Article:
Winter Food For Birds Berries, Nuts and Seeds are Available in Yards and Natural AreasOct 31, 2023 ● By Sheryl DeVore
A bluebird rests on a sumac tree. Photo by Jack Nowak.
In fall, a cornucopia of berries and nuts are available outdoors to feed wild creatures, but beginning in December, the outdoor banquet may seem to mostly have disappeared. “November and December can be rough times for birds seeking berries in the region,” acknowledges Ken Klick, restoration ecologist for the Lake County Forest Preserves. “But birds can still find berries and nuts in the wild and in backyards that help sustain them during the cold winter climate.”
Among the native plants providing berries in winter is the sumac. “Robins, bluebirds and song sparrows will be picking at the berries of sumac even in the coldest months of winter,” Klick says. Other bird species documented eating sumac berries in early and late winter include American goldfinch, black-capped chickadee and northern cardinal.
Four kinds of sumac grow in the region: smooth sumac, staghorn sumac, poisonous sumac and poison ivy. Birds can eat berries from all four without getting ill, but humans can get an itchy rash by touching the poison sumac and ivy. Most sumacs encountered in the Chicago region are the smooth and staghorn, though poison ivy frequently climbs tree trunks or grows as a low ground cover. Poisonous sumac is only found in boggy areas; for example, off-trail at Volo Bog State Natural Area, in Ingleside. Migratory yellow-rumped warblers, which linger into November and December in this region, relish poison ivy berries which provide nutrition as they continue their journey southward.
Nannyberry is another native shrub that provides fruits to birds. Growing in moist woods and prairies, the nannyberry holds its blue-black fruits well into winter, according to the Forest Preserve District of Cook County. Robins, bluebirds and cedar waxwings eat nannyberry fruits.
Crab apple trees can also provide a food source in the colder months. Many common backyard crab apples are cultivars not native to northern Illinois, according to Klick, but certain varieties do offer fruits for the birds. Genoa resident Karen Lund says
the fruits of the crab apple trees in her backyard get eaten by robins, cardinals, waxwings, blue jays and goldfinches. One November, she discovered a rare winter visitor, an evening grosbeak, feasting on the cranberry-sized fruits. Lund also has planted Washington hawthorns (Crataegus phaenopyrum) in her yard as well, which attract the same birds that enjoy crab apple fruits, she says.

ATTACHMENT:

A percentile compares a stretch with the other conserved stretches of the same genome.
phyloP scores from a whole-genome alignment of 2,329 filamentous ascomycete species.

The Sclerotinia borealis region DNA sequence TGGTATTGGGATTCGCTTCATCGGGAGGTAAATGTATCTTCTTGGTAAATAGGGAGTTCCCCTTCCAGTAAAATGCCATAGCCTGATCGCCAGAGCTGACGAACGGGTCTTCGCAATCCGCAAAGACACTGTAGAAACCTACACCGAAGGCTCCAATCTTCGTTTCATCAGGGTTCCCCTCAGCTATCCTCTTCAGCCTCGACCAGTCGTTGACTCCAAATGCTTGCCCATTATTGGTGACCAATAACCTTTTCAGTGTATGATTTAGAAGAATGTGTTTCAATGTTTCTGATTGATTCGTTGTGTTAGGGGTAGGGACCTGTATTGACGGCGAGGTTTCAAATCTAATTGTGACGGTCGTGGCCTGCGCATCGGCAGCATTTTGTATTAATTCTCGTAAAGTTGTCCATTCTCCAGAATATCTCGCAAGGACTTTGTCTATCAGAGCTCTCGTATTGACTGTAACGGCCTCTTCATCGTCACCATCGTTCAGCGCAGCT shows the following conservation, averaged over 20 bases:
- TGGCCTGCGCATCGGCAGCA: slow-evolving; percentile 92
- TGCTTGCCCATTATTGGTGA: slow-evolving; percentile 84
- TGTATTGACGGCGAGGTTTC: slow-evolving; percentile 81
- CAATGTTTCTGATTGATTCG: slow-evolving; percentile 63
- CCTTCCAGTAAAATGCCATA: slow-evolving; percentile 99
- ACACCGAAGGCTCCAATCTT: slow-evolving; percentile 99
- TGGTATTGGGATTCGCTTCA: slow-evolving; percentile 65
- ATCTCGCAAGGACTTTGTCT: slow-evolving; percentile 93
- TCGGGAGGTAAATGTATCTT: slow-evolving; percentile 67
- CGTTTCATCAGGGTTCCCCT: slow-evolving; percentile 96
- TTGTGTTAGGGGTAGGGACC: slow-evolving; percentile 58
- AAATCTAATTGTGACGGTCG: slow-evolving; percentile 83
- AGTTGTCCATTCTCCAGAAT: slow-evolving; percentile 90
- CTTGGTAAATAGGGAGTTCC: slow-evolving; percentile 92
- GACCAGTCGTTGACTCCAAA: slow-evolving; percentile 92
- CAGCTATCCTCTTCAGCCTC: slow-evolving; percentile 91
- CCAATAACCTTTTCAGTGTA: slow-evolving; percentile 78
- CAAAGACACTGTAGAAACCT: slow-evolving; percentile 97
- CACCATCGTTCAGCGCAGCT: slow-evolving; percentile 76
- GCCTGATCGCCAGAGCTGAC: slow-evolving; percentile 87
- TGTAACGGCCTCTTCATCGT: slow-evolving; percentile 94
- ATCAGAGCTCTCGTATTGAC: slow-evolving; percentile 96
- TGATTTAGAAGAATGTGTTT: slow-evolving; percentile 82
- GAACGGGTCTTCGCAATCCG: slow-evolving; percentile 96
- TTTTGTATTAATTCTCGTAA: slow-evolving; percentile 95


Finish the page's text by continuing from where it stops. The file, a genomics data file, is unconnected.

“If you want a plant with red fruit that lasts throughout the winter, hawthorns are an excellent choice; and as an added bonus, hawthorns are native plants,” writes Rhonda Ferre, a retired horticulture educator for the University of Illinois Extension Service. In addition, the Morton Arboretum on their website recommends cockspur hawthorn (Crataegus crus-galli), a Chicago-area native plant that provides white flowers in spring and persistent fruit into fall and winter.
Winterberry holly (Ilex verticillata), a tree that grows in bog areas including Volo Bog, also offers nutrition for birds in the colder months. “The red fruits of native winterberry holly form on the female plants in fall, and by early winter they’re often snapped up by hungry robins and other wintering birds,” according to the Chicago Botanic Garden website.
One plant that produces berry-like seed cones is the eastern red cedar, often called juniper. “My juniper is loaded with berries this year,” Lund says. “I can’t wait to see what birds will eat the berries.” Perhaps she’ll discover a Townsend’s solitaire, a rare bird species visiting the region in winter. One study suggested the Townsend’s warbler needs to eat up to 84,000 juniper berries to survive the winter. Lund also planted a river birch and alder to attract winter finches.
“Common redpolls, pine siskins and goldfinches will pick the seeds of alders and birches,” Klick says. Redpolls and siskins are winter visitors to the region, and finding a grove of birches and alders in November and December might offer opportunities to see these two bird species. “I remember seeing a paper birch being gleaned by siskins along Lake Michigan near Fort Sheridan Forest Preserve last November,” Klick recalls. “It was a beautiful sight.”
Wintering birds also eat the seeds of native prairie plants such as little bluestem and indian grass. Backyard gardeners that leave prairie plants such as black-eyed Susan, purple coneflower, goldenrods and asters remain in fall instead of cutting them back might see a goldfinch or house finch perched on the plant devouring the seeds. “All native plant seeds provide vital sustenance, especially for the winter birds,” Klick says.
Acorns (actually nuts from native oak trees) also provide food for various bird species in winter, including blue jays, red-headed woodpeckers and wild turkeys. The passenger pigeon, now extinct, but once seen in huge flocks across the northern Illinois sky, also ate acorns, as well as nuts from native hickory trees.
Sheryl DeVore has written six books on science, health and nature, as well as nature, health and environment stories for national and regional publications. Read more at SherylDeVore.Wordpress.com.